Jan Gautam was organizing his snow-plowing crews overnight in the way that an elite coach preps a team for a championship game.

“This is what we work for and what we train for during the summers,” Mr. Gautam, who manages a snow-plowing business based in Manhattan, said by phone from his warehouse in Queens, midway through an all-nighter.

New York City was bracing early Tuesday for what could be its heaviest snowfall in over two years. Crews from Mr. Gautam’s company, Novus Maintenance, would start reporting for work at 3 a.m., he said.

The crews operate 10 vehicles and assorted snow-removal equipment. Trucks work best for the relatively wide boulevards of Brooklyn and Queens; sidewalk machines are better suited to Manhattan’s urban canyons.

Mr. Gautam said his regular crews, fortified by extra staff, planned to serve about 200 regular clients across the city, including hospitals, hotels and apartment buildings, plus an onslaught of new customers.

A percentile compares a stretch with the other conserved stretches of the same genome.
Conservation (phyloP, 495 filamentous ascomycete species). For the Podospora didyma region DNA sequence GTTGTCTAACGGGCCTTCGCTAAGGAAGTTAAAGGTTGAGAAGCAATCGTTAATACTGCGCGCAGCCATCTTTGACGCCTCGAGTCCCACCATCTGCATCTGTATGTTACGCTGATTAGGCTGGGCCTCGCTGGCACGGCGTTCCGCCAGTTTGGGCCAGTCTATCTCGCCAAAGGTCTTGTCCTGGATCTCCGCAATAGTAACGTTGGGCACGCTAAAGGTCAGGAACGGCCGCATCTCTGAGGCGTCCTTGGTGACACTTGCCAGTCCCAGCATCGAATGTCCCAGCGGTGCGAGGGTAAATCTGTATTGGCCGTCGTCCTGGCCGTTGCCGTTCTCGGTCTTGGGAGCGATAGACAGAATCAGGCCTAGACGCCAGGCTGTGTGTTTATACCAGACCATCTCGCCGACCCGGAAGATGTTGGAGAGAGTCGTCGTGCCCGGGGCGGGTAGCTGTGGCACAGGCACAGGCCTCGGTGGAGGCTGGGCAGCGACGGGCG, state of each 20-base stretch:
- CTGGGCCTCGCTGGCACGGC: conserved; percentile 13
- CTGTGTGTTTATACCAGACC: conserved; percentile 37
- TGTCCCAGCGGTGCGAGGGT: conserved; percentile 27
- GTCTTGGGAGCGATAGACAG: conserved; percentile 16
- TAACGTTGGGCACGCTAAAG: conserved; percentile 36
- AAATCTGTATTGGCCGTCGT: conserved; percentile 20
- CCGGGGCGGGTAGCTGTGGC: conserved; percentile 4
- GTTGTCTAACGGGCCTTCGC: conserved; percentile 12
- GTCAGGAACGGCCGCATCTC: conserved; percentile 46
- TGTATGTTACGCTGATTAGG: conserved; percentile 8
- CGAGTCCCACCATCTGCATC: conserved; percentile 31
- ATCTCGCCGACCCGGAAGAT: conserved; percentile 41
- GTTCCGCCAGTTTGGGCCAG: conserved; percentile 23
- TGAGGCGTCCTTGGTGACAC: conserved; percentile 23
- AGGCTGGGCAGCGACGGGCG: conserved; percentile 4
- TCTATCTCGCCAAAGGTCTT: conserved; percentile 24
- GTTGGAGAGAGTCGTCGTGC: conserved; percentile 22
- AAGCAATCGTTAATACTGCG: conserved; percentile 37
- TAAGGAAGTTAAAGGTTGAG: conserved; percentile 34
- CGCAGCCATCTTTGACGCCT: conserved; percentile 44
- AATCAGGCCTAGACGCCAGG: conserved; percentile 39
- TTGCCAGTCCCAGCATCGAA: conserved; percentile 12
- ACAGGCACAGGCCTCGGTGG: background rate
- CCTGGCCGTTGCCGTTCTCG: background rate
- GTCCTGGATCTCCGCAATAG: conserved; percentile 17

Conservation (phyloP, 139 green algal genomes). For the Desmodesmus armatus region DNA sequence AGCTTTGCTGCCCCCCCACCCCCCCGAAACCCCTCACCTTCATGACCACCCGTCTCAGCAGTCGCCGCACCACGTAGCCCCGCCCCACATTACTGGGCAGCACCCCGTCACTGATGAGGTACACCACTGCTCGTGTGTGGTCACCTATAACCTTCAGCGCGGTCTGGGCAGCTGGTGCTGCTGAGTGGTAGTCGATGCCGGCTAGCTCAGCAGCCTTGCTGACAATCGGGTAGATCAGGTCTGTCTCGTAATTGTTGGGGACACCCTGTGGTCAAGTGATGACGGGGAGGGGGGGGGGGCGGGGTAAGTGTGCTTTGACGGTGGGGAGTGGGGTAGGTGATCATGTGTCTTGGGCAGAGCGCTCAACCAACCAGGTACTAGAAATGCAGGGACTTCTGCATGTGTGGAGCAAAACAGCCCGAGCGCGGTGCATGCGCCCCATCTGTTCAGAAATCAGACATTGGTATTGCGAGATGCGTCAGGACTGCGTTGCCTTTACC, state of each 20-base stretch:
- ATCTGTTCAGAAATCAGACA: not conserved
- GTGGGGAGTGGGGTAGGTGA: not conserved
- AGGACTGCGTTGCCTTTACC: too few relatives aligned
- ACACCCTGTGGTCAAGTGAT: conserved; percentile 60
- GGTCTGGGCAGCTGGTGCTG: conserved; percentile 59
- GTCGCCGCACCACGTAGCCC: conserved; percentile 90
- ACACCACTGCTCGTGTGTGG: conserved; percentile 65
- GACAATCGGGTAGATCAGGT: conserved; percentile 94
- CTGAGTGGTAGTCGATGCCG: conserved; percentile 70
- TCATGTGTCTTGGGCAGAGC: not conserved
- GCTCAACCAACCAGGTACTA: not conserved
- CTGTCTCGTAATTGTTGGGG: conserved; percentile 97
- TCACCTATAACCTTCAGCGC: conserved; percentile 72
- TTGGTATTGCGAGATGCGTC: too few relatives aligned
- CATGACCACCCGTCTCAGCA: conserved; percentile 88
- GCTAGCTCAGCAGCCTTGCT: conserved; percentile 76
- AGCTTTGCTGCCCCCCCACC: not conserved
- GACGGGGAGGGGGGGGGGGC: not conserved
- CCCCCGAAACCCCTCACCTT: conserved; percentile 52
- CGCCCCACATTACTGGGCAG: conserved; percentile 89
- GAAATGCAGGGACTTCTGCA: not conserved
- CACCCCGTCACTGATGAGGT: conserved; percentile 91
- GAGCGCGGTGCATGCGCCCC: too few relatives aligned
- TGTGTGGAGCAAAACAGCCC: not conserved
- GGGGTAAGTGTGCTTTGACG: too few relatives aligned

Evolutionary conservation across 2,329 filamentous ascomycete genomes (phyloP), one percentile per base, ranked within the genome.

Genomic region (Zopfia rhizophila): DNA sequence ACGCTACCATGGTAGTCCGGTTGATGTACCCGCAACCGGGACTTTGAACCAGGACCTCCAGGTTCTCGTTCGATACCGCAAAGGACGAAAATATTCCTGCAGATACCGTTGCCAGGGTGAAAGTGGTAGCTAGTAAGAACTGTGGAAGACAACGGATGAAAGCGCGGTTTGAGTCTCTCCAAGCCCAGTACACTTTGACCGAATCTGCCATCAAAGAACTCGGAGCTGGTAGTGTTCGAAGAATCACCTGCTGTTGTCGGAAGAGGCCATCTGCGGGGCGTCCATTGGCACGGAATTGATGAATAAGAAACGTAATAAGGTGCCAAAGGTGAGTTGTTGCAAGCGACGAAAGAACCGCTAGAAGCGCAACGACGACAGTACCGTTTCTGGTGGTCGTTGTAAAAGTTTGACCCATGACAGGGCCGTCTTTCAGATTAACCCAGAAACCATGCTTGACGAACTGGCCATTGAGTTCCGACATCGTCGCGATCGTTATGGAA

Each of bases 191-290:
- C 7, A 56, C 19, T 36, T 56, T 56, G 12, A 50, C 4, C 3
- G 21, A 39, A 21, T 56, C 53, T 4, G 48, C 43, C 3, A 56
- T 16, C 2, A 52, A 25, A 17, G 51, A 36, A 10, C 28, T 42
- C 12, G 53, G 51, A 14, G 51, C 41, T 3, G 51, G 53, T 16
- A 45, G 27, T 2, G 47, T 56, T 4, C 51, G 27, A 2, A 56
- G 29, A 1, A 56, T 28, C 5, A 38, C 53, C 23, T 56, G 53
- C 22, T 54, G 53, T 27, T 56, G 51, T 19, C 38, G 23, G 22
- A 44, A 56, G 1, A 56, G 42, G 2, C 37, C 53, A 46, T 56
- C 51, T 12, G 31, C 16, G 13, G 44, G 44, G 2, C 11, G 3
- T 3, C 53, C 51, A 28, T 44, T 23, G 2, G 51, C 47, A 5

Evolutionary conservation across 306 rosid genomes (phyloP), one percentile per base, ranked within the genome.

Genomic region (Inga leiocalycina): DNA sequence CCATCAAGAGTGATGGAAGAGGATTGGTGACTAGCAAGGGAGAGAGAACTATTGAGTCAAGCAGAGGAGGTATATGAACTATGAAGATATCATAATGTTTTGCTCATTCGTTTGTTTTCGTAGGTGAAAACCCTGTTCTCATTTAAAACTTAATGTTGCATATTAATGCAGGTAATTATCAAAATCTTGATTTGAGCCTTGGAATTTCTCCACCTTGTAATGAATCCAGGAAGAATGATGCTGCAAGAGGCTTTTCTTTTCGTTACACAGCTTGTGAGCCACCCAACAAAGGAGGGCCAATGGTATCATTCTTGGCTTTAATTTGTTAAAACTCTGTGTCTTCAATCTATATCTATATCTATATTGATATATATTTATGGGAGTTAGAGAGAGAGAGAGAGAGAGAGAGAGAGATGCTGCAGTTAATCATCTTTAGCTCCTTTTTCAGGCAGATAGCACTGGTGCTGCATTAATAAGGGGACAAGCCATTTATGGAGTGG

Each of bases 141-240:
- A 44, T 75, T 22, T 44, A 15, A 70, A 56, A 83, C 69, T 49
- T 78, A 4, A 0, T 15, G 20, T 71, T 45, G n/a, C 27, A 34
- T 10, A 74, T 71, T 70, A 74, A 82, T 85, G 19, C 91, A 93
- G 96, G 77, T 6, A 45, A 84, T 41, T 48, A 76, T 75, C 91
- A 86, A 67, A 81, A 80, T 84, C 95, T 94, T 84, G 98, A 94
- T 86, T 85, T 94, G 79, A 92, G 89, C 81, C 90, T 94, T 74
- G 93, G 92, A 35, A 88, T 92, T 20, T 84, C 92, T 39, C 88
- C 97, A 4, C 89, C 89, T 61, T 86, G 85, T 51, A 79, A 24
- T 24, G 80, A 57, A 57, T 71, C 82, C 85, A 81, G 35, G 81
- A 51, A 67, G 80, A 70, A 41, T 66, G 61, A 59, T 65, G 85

“A lot of people tend to forget about the snow, especially now” because this winter has been relatively mild so far, he said. “So tomorrow our phones will ring.”

A few logistical factors made preparing for the nor’easter a bit harder than for other storms, he said. Initially some forecasts called for only an inch or so of snow, and the precipitation was expected to start around 6 a.m. But by Monday evening, the expected snowfall totals had risen to as much as eight inches, and the storm’s expected start time had been moved up to 4 a.m.

It also does not help that the storm is starting as rain, he said. Rain prevents snow-plowing crews from pre-treating roads and sidewalks with salt because rain would wash the salt away.

Mr. Gautam was speaking with a reporter late Monday as he walked to his car from his warehouse in Long Island City. He was planning to drive across the East River to the company’s headquarters in the Chrysler Building, where he would check in with his dispatchers who manage his crews.

He said that he expected calls to begin flooding in from clients by about 8 a.m.

“For us it’s a lot of preparation,” he said, “but also excitement that we finally have some snow.”

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